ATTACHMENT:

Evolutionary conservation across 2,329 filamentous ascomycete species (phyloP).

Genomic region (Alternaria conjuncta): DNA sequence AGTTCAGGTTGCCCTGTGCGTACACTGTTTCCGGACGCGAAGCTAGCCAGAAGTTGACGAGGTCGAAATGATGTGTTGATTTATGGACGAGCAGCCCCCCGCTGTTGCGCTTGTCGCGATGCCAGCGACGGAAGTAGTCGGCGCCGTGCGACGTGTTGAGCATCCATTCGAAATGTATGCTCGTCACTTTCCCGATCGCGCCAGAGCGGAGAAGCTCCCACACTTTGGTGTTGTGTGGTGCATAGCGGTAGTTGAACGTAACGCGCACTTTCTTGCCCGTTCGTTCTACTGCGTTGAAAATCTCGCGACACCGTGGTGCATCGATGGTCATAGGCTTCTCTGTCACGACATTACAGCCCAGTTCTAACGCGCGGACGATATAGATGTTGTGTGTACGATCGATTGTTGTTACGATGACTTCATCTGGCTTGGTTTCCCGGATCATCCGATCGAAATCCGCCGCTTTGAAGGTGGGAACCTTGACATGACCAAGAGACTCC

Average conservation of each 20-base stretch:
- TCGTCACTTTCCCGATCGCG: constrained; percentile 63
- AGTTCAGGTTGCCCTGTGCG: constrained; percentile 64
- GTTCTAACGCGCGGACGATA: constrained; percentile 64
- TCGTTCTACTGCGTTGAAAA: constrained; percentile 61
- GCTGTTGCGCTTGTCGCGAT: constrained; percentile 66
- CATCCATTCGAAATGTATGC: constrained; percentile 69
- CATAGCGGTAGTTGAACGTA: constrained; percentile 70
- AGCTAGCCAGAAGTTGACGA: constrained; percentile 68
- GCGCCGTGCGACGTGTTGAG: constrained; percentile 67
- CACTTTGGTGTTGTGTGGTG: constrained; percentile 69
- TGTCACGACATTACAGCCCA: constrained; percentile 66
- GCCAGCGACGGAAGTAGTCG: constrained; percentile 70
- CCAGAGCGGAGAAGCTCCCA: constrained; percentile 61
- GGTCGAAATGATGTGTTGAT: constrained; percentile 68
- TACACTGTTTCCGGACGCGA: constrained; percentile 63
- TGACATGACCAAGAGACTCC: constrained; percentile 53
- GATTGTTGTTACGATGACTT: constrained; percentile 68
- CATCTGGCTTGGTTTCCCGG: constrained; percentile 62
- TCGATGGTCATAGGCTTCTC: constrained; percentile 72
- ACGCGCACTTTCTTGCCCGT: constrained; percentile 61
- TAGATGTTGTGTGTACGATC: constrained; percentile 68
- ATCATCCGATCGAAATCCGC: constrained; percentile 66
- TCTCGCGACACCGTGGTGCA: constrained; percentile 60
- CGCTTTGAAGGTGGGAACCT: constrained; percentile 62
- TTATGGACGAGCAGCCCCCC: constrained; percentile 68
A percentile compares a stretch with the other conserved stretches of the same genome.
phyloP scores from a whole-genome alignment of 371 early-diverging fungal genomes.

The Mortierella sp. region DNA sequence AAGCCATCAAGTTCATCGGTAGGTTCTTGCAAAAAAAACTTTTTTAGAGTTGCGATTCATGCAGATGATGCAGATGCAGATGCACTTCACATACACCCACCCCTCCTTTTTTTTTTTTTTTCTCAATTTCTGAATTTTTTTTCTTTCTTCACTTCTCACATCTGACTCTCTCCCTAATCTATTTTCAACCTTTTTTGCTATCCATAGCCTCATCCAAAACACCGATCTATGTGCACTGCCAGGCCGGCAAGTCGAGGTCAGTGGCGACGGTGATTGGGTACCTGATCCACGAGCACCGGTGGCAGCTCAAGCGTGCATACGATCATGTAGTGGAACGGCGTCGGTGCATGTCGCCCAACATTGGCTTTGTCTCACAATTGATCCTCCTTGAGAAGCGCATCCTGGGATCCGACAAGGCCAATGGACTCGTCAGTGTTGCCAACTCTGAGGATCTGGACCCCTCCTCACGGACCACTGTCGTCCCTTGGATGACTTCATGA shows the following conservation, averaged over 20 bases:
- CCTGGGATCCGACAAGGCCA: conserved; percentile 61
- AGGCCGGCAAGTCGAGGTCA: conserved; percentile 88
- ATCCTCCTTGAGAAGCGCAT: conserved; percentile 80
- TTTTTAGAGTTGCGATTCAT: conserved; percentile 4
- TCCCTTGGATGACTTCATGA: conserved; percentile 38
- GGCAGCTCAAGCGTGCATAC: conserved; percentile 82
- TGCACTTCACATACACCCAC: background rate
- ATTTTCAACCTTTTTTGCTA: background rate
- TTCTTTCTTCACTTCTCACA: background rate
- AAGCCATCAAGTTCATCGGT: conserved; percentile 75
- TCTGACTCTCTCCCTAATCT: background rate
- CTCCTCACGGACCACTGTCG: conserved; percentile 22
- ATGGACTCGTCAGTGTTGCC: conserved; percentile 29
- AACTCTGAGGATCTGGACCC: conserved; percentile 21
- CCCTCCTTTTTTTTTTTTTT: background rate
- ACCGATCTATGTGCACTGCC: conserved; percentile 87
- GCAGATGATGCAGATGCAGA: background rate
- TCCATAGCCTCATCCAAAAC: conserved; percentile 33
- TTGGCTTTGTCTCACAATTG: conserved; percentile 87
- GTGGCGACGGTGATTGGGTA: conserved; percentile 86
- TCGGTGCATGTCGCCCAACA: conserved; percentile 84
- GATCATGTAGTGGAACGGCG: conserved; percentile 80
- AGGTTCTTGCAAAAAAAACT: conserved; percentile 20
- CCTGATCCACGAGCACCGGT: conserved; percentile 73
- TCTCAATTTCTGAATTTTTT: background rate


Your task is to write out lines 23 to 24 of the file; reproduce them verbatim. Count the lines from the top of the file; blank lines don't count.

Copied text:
- ACGCGCACTTTCTTGCCCGT: constrained; percentile 61
- TAGATGTTGTGTGTACGATC: constrained; percentile 68